The one pound coin is an interesting animal. It's a fairly small brass-colored coin, but very thick so rather heavy. This makes it easy to distinguish from all the other coins, but it does "tend to make holes in one's pockets".

The one pound coin came out when Margaret Thatcher was Prime Minister. The new coin was called "The Maggie" because it's "hard, brassy, and thinks it's a sovereign".

So when is the USA finally going to come up with a successful dollar coin? My opinion: at the very least they need one on which George Washington looks exactly like he does on the one-dollar bill. It would also help to have it gray on the front and green on the back.

antedeluvian

2/19/2013 3:56 PM EST

"It would also help to have it gray on the front and green on the back."

I don't know if other countries do it, but Canada has managed to produce quarters with different colours. I have seen them with red and blue, but googling promises some with multiple colours like this blus jay (http://www.google.ca/search?q=canadian+quarter+with+blue&hl=en&tbo=u&tbm=isch&source=univ&sa=X&ei=0-UjUYpQj9XSAf2ugbgN&sqi=2&ved=0CDcQsAQ&biw=1294&bih=811#imgrc=UTfuTP9J90W2dM%3A%3BpVBTOYmE5Qqb5M%3Bhttp%253A%252F%252Fwww.talismancoins.com%252Fcatalog%252FCanada_2010_Blue_Jay_Quarter_Pkg.jpg%3Bhttp%253A%252F%252Fwww.talismancoins.com%252Fservlet%252FDetail%253Fno%253D1268%3B563%3B600) or one that even glows in the dark (http://www.dailymail.co.uk/news/article-2129084/Canada-rolls-new-dinosaur-quarter--glows-dark.html). I have yet to see either of those two.

David Ashton

2/18/2013 4:38 PM EST

During the beginning of the days of hyperinflation in Zimbabwe, a note came out which was red, I think it was \$ 50 000. We used to call them Ferraris, 'cos they were red and went fast.....

Frank Eory

2/18/2013 5:45 PM EST

Thanks Clive, the old system was even more complicated than I thought!

By the way, the speed of light can be expressed as 1.8026*10^12 furlongs per fortnight.

Thankfully there are no British units for electricity & magnetism :)

Max the Magnificent

2/19/2013 12:41 PM EST

LOL

antedeluvian

2/19/2013 10:19 AM EST

When I (and David, I guess) was growing up in (then) Rhodesia, the penny had a hole in the middle. We used to collect a "penny string" which was obviously a stack of pennies on a string. When you got to 240 of them, you hopped on your bicycle and went to town to a bank to get a one pound note in exchange for about 3 lbs of coins. This was a LOT of money even when I was a teenager. 240 US cents or even 240 new pence is chump change today.

Max the Magnificent

2/19/2013 12:42 PM EST

I remember as a kid when having a "threpney bit" in your pocket made you a rich man (well, boy on his way to the candy store)

David Ashton

3/4/2013 5:38 PM EST

@antedeluvian - yep I remember them, remember some of the old ones were silver in colour - made of a nickel alloy I think. As far as I know Zim does not even use coins now.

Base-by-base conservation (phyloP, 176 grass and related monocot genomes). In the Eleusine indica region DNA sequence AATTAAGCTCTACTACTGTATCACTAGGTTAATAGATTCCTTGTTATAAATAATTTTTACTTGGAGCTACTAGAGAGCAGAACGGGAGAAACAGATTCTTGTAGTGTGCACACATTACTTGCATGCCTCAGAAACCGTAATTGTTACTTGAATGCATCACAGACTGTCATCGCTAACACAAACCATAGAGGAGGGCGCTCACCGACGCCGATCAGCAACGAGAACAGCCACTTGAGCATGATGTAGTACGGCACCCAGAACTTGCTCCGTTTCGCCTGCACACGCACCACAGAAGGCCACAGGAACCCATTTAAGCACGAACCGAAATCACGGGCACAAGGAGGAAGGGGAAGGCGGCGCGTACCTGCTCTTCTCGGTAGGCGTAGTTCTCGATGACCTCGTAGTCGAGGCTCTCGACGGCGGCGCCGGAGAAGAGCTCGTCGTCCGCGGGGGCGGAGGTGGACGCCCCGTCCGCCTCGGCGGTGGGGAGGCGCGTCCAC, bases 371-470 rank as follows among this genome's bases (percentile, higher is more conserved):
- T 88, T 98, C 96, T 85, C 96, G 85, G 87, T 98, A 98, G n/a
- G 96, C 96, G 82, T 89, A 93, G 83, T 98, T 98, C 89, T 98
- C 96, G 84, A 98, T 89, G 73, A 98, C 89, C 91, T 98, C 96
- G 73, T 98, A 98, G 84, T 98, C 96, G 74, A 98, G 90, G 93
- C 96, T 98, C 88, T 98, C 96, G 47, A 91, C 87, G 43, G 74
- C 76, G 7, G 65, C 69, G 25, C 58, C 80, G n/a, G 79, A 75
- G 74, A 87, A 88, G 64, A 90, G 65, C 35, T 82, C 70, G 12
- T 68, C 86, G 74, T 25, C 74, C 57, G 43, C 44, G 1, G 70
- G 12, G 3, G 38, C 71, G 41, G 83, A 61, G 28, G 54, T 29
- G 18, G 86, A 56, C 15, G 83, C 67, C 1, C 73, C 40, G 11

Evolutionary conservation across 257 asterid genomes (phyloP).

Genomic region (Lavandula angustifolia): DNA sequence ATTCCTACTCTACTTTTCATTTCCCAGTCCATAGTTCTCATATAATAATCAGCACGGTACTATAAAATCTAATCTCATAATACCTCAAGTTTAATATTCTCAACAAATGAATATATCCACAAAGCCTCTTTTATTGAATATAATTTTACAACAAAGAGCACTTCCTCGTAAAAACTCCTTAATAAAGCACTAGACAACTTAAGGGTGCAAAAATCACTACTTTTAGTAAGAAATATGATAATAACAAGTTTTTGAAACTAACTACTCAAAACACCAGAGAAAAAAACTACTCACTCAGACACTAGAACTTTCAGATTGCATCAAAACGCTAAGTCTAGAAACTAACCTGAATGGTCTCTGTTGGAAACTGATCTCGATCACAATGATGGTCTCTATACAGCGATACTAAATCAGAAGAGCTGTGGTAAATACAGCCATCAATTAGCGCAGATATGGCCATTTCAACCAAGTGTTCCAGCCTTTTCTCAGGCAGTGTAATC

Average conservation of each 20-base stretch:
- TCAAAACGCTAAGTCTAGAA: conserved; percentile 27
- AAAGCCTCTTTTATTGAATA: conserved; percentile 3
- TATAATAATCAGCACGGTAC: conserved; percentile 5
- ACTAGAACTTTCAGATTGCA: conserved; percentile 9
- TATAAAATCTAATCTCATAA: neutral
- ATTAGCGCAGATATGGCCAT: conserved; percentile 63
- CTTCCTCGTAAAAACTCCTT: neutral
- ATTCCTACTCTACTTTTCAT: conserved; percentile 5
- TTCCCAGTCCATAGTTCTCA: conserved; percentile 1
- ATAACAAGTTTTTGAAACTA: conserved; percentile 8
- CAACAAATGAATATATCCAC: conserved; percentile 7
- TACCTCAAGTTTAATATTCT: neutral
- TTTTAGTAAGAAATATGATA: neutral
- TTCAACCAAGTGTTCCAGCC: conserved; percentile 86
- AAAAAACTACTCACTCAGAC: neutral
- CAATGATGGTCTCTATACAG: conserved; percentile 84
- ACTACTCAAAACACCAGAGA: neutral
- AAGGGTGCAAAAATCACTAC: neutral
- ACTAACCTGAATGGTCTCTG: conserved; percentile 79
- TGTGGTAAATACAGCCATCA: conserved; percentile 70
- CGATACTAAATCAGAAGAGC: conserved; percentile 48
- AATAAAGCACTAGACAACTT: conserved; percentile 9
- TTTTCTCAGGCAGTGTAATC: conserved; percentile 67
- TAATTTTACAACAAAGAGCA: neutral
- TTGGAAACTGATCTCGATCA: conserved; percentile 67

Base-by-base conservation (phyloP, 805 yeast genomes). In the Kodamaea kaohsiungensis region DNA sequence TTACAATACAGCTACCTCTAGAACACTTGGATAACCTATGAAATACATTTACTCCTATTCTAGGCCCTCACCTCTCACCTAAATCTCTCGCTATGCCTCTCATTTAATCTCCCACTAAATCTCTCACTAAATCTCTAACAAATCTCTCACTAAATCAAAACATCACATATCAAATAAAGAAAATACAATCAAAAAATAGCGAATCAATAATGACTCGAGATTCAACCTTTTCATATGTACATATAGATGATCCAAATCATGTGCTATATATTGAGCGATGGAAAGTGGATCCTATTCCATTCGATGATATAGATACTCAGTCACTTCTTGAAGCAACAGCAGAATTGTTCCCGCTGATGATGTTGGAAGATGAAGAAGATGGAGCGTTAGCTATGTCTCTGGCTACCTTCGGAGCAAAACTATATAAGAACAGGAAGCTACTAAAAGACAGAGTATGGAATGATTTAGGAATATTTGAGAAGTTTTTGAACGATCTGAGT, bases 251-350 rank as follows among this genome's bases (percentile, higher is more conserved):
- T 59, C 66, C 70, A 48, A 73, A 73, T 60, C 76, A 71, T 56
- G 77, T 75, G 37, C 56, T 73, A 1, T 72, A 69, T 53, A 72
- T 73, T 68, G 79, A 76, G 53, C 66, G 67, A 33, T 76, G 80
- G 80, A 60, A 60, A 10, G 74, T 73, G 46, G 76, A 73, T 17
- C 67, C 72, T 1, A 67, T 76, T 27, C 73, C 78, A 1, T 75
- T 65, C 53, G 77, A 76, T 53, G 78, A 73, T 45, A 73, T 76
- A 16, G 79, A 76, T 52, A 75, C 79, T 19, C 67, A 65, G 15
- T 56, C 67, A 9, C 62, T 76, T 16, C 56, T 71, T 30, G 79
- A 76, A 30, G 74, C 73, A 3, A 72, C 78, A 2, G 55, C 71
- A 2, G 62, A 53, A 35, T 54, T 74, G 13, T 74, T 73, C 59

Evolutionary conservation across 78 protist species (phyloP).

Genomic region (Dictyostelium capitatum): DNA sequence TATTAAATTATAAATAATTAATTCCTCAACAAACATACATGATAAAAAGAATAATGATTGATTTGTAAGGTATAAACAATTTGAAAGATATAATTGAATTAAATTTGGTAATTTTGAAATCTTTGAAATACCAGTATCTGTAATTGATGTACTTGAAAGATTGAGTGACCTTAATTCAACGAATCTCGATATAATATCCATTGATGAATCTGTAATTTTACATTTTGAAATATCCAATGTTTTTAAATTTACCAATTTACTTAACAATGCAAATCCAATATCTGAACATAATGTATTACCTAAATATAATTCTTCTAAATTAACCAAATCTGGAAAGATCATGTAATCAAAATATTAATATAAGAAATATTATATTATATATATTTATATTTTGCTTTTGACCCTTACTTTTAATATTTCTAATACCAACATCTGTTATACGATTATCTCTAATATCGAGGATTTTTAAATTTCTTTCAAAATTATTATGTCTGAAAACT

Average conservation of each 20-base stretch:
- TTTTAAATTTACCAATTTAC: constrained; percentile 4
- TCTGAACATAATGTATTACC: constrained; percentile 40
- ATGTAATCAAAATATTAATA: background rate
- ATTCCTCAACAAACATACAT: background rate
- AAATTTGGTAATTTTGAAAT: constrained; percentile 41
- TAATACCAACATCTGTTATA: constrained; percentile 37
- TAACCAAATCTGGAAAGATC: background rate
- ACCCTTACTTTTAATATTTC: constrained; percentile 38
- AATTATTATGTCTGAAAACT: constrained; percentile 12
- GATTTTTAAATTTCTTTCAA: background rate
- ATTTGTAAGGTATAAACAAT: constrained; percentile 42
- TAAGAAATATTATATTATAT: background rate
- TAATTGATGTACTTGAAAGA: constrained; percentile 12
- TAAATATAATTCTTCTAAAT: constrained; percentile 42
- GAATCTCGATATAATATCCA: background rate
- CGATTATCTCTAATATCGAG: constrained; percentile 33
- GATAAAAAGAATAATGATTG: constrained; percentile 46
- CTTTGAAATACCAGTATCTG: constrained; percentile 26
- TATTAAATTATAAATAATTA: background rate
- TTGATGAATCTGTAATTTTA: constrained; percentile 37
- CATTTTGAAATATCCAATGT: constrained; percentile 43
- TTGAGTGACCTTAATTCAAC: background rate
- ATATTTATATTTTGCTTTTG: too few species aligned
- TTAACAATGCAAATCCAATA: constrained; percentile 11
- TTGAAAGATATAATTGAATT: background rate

We used to call payphones "Tickey-boxes" as they accepted a minimum of 3d for a call. It would also buy you an ice lolly - hence we called them "tickey lollies".

"Sixpence" and "Tickey" were also widely used first names among the African population...

antedeluvian

2/19/2013 3:08 PM EST

I always thought that "bob" was Southern African- shows you!. The boy scouts used to fund raise by offering their services for "bob-a-job". We used to call the "threpny bit" a tickey. Doubled well as a makeshift screwdriver! There was a "little person" clown at the circus who called himself "Tickey".

Max the Magnificent

2/21/2013 5:31 PM EST

We used to have "bob a job" in the UK

vapats

2/19/2013 4:38 PM EST

OK, but what's a "quid"?

antedeluvian

2/19/2013 5:37 PM EST

One pound.

cshore

2/20/2013 4:56 AM EST

I remember doing endless exercises at school involving pounds (currency), shillings, pence, pounds (weight), ounces, pints, fluid ounces, quarts and gallons. Life was fun in those days!

And as well as being called a "Thatcher", I remember people calling it a "Scargill" (after the firebrand trade unionist) because it was hard, brassy and a weight in the tax payers pocket. A fify pence piece (half a pound), then became an "Arfur Scargill".

Chris

Max the Magnificent

2/21/2013 5:31 PM EST

I'd not heard the "Arfur Scargill" one before -- good one!

David Brown

2/24/2013 10:07 AM EST

Guineas where used in auction houses. When an item was priced at "10 guineas", the buyer paid 10 guineas, but the seller received 10 pounds. The 5% difference was the auctioneers fee.

As far as I know, horse auctions still often use guineas in their prices. (And the horses' heights are measured in hands!)

EVVJSK

2/25/2013 1:23 PM EST

The system name was LSD, and the Pound symbol like of looks like a script "L" is that coincidence of did the symbol for Pound come out of the letter "L" used to start the name of the system ?